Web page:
We were one of only two states to have experienced no growth in its resident labor force. Again, without the devastating effects of Hurricane Katrina on the dispersal of the Louisiana population, Massachusetts would have ranked last on this measure. The decline in the state’s labor force, which was influenced in large part by high levels of out-migration of working-age adults, helped hold down the official unemployment rate of the state. Between July 2002 and July 2006, the US Census Bureau estimated that 222,000 more residents left Massachusetts for other states than came here to live. This high level of net domestic out-migration was equivalent to 3.5 percent of the state’s population, the third highest rate of population loss in the country. Excluding the population displacement effects of Hurricane Katrina on Louisiana, Massachusetts would have ranked second highest on this measure. We were a national leader in exporting our population.

Does Romney want to take this nationwide?

Steve Forbes, Rudy, Romney, and the economy

(Cross-posted from Redstate)

Two days ago (technical problems delayed this) in Manchester, New Hampshire, I sat down with Steve Forbes, and we talked about his endorsement of Rudy Giuliani, and his thoughts on the economic records of the other candidates. As a supporter of Rudy Giuliani’s he has the most to say about what he likes about Rudy, but it was interesting to me that he ripped pretty hard into Mitt Romney’s record.

The next step of the Presidential race will turn to Michigan and South Carolina. Michigan is a big northern state in, perhaps, the worst economic state in the country, the old rust belt. Voters are going to want to know what can be done for the economy. This is different than taxes, which was an important issue in New Hampshire. In Michigan, the question on voters’ mind will be "who will create jobs?" Mitt Romney’s record is weaker than is generally assumed. The Club for Growth is already up with ads attacking Huckabee, although I suspect that this is more press release. John McCain, as a Senator, has his voting record and new policy proposals to defend and propose. Erick and Neil have more on that.

South Carolina is more complicated. I will be back with more about that.

WSJ’s knife in the heart of Romney’s base

Mitt Romney’s voters are upper-middle class. The kinds of people who read the Wall Street Journal. Today the Journal attempted an assist. On the top of the page was a piece entitled "McCain’s promise" with the pull-quote:

It is cruel to compare the senator to most of his Republican competitors.

The next story on the page was "The New New Mitt" with the pull-quote:

New Hampshire voters know Romney’s record better than most. That could spell trouble.

That’s a clear message from the news source of the management and business class that Mitt Romney is not their guy, and John McCain is.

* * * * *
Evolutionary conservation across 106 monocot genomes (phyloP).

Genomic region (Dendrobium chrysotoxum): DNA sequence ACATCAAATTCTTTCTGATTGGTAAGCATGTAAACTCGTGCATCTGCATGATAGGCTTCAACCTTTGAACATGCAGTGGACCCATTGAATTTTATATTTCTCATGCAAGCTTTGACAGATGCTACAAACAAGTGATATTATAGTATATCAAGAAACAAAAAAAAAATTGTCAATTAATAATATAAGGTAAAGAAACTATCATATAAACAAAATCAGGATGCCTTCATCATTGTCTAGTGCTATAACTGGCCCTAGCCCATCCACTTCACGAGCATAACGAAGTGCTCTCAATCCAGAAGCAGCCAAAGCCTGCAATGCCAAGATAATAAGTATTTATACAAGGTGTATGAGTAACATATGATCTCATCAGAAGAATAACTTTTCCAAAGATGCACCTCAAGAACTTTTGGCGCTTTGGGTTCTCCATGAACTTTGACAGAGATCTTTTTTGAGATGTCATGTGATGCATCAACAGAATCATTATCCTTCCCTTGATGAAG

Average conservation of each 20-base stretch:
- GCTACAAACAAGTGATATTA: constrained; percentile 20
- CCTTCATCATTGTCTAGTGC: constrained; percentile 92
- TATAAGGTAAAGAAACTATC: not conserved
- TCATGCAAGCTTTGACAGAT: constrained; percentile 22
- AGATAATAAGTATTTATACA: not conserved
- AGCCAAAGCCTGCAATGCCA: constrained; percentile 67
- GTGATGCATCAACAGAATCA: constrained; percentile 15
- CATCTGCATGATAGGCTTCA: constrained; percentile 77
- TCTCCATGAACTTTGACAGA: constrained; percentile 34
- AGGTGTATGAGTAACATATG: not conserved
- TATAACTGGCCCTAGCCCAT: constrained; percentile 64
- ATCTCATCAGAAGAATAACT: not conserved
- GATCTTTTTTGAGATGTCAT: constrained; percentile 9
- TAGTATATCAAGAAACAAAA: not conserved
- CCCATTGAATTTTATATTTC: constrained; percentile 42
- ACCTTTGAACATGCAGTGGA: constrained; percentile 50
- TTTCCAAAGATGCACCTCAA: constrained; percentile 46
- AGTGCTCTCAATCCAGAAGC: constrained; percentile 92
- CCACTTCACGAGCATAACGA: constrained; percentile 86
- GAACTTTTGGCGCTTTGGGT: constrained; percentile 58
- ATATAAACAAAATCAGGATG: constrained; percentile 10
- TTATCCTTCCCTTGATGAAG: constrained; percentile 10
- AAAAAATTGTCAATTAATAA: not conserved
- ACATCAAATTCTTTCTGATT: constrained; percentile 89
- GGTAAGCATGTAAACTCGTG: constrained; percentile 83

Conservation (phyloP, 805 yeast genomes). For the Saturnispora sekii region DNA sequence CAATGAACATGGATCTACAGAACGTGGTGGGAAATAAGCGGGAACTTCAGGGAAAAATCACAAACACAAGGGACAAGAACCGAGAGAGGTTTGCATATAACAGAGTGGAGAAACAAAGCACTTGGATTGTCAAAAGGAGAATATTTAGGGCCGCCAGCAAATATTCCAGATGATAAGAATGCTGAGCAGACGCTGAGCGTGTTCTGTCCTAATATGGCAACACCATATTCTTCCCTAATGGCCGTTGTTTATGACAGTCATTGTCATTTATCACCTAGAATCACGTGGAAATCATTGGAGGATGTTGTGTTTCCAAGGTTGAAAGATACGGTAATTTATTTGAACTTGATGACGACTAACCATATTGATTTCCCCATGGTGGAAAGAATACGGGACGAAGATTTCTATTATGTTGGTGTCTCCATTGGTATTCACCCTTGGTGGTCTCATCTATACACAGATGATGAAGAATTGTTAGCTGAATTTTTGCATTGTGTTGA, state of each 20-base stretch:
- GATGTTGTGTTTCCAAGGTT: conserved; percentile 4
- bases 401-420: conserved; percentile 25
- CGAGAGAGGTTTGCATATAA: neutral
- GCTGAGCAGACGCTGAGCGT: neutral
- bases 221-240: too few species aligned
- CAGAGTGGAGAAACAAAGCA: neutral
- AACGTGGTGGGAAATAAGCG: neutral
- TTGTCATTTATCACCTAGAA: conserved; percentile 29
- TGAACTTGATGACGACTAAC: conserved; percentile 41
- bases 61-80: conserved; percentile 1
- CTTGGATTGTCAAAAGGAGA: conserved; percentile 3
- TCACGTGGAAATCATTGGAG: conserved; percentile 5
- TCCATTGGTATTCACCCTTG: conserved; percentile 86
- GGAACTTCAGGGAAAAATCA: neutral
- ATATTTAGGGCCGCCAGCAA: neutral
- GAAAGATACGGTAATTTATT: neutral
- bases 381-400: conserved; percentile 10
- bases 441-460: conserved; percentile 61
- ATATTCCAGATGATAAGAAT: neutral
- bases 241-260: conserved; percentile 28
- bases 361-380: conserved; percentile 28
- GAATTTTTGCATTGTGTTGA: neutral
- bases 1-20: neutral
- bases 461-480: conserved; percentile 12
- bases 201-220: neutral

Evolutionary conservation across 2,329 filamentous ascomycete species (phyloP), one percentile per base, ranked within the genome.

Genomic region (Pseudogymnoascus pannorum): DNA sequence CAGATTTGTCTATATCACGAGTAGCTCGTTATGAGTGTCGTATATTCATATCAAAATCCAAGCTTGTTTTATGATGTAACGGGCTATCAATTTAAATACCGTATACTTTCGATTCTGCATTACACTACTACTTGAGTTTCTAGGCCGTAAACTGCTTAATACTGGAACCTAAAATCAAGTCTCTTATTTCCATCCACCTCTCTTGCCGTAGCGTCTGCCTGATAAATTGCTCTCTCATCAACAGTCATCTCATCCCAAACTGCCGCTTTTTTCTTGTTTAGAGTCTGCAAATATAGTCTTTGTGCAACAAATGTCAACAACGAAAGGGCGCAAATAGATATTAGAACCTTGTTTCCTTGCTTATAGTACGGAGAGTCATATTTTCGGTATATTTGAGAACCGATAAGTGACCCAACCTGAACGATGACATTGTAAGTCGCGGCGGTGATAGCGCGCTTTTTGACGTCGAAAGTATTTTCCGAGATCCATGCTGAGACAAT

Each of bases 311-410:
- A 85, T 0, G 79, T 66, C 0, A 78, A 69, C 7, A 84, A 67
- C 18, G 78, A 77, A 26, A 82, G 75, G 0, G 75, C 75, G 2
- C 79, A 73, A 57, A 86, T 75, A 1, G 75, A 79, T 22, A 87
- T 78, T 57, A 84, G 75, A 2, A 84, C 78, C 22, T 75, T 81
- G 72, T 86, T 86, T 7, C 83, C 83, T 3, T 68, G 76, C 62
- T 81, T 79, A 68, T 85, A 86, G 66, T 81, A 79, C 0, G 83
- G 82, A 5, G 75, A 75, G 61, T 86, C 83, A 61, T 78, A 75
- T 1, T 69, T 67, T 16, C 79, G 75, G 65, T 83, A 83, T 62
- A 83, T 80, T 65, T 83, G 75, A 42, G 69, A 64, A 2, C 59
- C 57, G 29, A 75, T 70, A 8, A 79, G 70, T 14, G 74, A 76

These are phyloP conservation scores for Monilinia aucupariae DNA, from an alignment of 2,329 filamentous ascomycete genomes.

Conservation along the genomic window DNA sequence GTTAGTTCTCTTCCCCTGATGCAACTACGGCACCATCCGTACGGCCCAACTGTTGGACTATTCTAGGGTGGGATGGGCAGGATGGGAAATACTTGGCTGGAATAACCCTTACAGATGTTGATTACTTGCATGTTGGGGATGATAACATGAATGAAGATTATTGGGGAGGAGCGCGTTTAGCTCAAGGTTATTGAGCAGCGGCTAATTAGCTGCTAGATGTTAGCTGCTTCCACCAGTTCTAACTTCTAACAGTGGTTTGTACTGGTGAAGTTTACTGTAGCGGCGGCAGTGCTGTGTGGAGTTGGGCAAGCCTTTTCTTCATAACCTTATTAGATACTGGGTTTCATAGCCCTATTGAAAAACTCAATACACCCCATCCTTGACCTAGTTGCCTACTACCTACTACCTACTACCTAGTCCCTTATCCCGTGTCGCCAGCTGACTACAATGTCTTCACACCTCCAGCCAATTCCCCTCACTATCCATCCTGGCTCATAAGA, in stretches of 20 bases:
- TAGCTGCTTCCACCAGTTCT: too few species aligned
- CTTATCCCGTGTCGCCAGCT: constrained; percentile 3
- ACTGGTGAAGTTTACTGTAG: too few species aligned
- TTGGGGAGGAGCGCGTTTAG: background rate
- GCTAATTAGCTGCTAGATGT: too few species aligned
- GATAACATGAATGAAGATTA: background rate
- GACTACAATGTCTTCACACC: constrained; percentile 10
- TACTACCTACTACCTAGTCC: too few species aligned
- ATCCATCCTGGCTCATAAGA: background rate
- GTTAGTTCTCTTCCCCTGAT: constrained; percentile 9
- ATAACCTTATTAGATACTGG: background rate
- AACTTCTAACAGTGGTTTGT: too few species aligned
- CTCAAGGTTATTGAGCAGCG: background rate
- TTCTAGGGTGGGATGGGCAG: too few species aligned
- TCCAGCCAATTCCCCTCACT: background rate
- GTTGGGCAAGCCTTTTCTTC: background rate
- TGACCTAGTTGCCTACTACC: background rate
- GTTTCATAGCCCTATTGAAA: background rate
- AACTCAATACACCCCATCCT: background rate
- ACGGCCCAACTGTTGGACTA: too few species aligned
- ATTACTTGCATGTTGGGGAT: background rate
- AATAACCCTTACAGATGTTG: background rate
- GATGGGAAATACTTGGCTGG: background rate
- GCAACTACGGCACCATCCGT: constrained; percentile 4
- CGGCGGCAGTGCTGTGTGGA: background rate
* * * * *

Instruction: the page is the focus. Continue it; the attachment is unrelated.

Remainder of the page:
That’s gotta hurt.

When you know that they know

(crossposted from Redstate Redhot)

Two facts captured for me how Mitt Romney’s campaign perceived his debate performance.

First, only two surrogates were in the spin room: Tom Tancredo and Bay Buchanan. None of the national surrogates in town. No Senator Judd Gregg, Romney New Hampshire campaign chairman. Where was Judd?

That leads me to my second fact. Judd Gregg was the first person to leave the debate. The first one. Not the second. The first.

A Romney NH townhall

(Crossposted from Redstate)

Last night I attended a Mitt Romney townhall in Manchester, New Hampshire. The Politico’s Jonathan Martin has a report from the event.

Several things struck me getting to the event. First, it was packed. Probably 250 or so people. Given the time and place, downtown Manchester on a Friday night, this is good but not surprising. Second, unlike Rudy Giuliani and John McCain’s events, the audience was mostly upper middle class, which as Fred Barnes has noticed, seems to be Romney’s electoral base.

Read on after the jump.

As the event progressed it became clear that this is probably the "best organized" event. People with signs in all the right places. Well timed. Kevin Madden, the national press secretary, chatting up the reporters. Probably a better organized stump speech. Etc. Political theater at its technical finest. Romney was introduced by his wife who gave, of course, a glowing introduction about one of the 5 sons (Matt, I think) and 2 of his kids.

At that point Anne, Matt, and the two grandkids stepped over the velvet rope that surrounded Romney and sat down. In the picture above you can see the rope. This rope was a marked contrast with McCain and Giuliani who frequently offered their microphones to people in front row.

Romney’s stump speech hit all his new themes. Washington is the problem, not the President or the White House. That he can bring change. "It’s going to take someone there who knows how to change things."

Given the audience, he spent a lot of time on taxes. He talked about the previous administration (a Republican) raising taxes (is this true?) by $b, while he didn’t. Of course, he raised revenue $700m by raising fees. But….

A voter asked "the Mormon question." It wasn’t actually the mormon question so much as the "Baptist question" as she clarified later. She said that she was tempted to vote for Huckabee because she understands him and shares his values, while she sees that Romney is a strong candidate. Romney gave his typical answer to applause. (I would note Medved’s piece about the Mormon thing not really being a problem in Iowa)

Perhaps the most interesting quote form that was, "if we made differences based on religion, we would end up looking like Shia and Sunni." I thought that was a little excessive, but…

That’s an awful lot of money

(Crosspost from Redstate)

Byron York learned today:

I talked to a station official who told me that Mitt Romney was WHO’s second biggest advertiser in 2007. Second biggest – behind the number-one advertiser, Monsanto farm chemicals, and ahead of the number-three advertiser, Bayer farm chemicals. WHO is by far the biggest radio station in Iowa,

Compare to New Hampshire. The Granite Prof tells us that Mitt Romney has spent nearly $4m on WMUR, the main New Hampshire TV station. By contrast, that is slightly more than Hillary Clinton and Barack Obama combined. More than the entire GOP field combined, outspending his nearest opponent, John McCain nearly 4-1. I am in New Hampshire right now. In 5 days, I have seen exactly 2 positive ads by Romney, and about 20 negative.